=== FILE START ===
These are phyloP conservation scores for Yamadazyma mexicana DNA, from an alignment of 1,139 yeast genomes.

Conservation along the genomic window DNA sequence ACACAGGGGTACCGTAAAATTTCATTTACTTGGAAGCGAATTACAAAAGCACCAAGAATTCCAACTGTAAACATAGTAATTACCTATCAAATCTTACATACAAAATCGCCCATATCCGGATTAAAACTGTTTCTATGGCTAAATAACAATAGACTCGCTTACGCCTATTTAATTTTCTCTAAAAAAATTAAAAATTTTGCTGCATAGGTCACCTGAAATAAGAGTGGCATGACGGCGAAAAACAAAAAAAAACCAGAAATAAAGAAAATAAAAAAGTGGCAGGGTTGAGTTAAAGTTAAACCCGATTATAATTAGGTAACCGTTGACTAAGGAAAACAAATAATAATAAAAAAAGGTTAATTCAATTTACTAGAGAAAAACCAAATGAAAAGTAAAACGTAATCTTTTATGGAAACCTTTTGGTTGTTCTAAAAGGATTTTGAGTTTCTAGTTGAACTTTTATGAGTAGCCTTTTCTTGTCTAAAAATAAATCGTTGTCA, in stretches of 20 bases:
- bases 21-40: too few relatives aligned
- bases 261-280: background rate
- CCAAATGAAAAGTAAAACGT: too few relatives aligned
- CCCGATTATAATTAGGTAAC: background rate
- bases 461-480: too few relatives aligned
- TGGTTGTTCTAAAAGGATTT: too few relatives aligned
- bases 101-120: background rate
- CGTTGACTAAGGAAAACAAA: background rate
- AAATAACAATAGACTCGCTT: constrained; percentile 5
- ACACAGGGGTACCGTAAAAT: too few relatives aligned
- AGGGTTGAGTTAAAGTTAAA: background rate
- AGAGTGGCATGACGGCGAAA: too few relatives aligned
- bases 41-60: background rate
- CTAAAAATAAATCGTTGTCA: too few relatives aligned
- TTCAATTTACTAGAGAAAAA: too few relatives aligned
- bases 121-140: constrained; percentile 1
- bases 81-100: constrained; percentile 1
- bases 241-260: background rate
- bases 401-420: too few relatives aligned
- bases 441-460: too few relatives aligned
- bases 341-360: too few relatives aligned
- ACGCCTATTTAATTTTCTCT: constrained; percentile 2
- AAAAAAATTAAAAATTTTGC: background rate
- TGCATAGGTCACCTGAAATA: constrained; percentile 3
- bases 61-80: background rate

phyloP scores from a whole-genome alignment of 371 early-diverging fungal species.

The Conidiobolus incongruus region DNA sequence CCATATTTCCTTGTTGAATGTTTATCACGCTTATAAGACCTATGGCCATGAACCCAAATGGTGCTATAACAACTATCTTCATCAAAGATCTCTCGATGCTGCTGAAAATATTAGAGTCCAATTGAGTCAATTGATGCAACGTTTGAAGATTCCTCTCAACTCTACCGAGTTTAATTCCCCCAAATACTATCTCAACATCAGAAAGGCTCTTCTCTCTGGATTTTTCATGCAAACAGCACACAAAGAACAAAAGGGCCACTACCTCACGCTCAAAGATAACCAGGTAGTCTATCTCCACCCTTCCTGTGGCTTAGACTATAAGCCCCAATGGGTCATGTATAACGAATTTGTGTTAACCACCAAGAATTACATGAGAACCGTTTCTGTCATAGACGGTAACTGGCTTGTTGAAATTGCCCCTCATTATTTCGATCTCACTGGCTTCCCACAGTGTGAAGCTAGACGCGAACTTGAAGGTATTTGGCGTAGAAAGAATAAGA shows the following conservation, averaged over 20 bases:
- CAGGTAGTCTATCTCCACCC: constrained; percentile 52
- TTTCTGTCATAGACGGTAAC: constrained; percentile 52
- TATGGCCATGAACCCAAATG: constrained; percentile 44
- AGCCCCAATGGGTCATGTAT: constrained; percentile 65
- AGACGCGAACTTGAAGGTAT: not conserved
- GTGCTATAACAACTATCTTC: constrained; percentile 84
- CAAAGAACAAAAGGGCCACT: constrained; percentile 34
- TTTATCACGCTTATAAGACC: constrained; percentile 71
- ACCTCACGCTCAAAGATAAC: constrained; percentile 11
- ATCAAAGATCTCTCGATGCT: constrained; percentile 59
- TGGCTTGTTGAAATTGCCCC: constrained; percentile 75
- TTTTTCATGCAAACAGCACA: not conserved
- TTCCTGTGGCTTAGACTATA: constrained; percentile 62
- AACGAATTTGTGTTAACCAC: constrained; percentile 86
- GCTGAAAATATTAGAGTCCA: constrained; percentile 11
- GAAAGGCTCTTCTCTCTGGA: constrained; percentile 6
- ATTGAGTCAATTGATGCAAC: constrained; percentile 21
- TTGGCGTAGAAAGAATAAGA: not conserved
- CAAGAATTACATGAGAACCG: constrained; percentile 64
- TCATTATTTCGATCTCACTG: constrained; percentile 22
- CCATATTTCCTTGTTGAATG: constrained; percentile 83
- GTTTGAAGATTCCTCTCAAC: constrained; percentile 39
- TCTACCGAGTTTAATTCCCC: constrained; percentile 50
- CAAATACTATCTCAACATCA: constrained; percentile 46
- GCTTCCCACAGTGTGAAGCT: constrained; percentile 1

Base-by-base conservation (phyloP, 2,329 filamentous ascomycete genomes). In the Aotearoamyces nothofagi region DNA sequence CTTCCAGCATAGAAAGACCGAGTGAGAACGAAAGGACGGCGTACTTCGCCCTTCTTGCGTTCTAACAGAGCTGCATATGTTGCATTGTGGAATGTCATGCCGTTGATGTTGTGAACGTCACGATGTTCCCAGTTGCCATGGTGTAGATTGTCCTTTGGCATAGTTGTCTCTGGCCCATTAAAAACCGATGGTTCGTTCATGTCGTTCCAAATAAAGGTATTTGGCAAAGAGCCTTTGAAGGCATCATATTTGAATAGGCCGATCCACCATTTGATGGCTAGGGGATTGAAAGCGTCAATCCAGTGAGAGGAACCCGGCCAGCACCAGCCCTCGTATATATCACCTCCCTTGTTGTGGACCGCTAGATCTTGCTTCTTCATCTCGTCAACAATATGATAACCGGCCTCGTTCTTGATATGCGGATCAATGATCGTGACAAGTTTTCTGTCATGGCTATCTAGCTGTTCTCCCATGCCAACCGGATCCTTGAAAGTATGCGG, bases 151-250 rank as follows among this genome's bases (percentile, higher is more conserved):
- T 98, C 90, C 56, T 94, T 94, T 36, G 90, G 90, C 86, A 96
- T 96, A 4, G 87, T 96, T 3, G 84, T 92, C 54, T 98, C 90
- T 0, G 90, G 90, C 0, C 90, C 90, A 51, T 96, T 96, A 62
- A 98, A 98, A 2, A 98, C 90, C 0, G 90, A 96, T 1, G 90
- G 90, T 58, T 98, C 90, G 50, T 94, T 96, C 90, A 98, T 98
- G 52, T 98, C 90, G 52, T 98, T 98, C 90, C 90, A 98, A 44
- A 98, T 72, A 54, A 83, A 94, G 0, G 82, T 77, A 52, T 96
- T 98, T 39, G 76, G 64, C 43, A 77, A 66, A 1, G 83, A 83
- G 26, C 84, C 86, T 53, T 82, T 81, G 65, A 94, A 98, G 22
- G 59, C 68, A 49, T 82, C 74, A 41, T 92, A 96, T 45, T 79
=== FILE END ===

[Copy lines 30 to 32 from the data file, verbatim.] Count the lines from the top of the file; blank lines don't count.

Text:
- CAGGTAGTCTATCTCCACCC: constrained; percentile 52
- TTTCTGTCATAGACGGTAAC: constrained; percentile 52
- TATGGCCATGAACCCAAATG: constrained; percentile 44